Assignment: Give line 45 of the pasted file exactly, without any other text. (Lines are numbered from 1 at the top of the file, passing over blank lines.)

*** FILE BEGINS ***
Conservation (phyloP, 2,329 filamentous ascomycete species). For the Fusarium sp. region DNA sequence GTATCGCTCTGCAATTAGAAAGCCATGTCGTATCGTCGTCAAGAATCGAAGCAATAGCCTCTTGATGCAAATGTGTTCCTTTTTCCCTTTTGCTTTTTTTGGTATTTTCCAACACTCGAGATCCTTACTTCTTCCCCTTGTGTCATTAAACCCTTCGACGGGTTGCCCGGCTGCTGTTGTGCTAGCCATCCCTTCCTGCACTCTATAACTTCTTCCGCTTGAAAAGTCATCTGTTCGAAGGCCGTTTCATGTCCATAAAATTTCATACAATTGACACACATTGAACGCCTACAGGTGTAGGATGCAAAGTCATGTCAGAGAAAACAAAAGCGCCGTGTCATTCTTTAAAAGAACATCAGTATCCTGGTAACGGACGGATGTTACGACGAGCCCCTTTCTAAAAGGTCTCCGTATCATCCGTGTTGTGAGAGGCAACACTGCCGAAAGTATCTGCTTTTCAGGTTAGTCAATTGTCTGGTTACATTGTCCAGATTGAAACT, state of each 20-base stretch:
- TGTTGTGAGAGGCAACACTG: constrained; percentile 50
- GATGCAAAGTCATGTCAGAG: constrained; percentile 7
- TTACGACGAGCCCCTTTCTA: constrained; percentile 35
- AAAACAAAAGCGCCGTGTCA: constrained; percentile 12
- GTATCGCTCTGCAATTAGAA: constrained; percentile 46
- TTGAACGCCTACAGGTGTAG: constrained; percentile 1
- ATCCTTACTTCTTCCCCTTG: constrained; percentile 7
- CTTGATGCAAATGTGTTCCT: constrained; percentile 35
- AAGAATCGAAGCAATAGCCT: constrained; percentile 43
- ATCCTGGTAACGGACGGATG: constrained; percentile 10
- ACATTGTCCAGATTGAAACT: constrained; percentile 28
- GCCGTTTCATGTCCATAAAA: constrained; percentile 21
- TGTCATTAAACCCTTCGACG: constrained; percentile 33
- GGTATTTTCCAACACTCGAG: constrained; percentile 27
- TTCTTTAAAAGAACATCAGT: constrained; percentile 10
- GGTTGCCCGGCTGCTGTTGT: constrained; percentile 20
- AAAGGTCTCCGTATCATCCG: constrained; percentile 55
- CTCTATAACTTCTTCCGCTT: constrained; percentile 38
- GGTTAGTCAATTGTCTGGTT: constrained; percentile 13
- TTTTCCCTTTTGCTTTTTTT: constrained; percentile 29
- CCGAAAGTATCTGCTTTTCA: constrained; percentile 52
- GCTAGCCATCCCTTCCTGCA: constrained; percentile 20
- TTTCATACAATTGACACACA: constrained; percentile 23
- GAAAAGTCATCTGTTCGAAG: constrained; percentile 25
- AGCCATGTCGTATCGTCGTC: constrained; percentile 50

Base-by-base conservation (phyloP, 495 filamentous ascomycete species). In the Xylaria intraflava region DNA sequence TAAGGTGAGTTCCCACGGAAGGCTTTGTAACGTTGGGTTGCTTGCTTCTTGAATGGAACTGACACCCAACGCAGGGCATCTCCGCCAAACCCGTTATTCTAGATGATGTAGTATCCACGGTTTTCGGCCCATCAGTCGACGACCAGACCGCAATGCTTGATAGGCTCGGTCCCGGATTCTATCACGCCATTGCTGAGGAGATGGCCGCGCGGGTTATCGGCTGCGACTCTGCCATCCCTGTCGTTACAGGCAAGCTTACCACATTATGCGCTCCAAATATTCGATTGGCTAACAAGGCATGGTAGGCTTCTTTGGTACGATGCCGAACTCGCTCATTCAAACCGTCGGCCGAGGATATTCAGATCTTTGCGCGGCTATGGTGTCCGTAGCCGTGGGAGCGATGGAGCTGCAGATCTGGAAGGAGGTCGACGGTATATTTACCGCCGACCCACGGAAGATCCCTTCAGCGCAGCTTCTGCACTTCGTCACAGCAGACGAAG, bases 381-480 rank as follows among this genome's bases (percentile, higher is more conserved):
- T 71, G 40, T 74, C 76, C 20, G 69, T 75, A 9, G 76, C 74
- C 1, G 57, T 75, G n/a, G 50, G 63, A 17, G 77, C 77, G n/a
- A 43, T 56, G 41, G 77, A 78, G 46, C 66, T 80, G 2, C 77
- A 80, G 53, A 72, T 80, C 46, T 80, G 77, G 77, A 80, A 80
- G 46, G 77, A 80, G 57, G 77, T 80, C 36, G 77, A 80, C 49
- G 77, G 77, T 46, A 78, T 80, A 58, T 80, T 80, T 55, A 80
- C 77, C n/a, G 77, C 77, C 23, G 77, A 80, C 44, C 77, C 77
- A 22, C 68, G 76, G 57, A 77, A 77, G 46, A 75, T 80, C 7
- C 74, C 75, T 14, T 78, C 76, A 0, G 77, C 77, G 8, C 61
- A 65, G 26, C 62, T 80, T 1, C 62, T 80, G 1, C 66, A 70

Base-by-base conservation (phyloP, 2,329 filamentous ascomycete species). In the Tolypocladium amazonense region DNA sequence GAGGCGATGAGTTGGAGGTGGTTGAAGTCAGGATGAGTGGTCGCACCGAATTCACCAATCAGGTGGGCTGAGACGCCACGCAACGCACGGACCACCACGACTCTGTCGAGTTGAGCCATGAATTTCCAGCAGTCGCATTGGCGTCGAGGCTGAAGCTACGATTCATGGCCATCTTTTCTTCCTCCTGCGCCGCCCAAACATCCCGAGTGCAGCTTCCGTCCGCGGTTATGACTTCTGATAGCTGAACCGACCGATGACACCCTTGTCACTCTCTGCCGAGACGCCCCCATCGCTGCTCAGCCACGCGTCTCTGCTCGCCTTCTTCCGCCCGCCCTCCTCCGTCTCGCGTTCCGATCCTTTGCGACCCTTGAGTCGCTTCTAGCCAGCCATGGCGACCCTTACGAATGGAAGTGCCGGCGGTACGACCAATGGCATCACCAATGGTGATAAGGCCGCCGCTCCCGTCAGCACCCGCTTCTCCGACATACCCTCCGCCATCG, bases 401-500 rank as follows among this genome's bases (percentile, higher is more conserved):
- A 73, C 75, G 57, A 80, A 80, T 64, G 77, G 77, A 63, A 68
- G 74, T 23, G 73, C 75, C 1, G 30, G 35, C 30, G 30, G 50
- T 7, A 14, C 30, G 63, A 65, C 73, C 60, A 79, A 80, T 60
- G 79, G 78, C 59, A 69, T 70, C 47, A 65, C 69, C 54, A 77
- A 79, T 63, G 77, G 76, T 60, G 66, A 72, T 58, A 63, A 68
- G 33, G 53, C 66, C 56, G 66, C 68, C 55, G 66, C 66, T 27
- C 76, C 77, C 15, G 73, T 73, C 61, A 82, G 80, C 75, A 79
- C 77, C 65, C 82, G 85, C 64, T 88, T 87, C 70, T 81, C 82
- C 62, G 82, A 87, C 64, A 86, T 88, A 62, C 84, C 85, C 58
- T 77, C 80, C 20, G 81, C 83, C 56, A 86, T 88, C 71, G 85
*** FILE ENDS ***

- C 76, C 77, C 15, G 73, T 73, C 61, A 82, G 80, C 75, A 79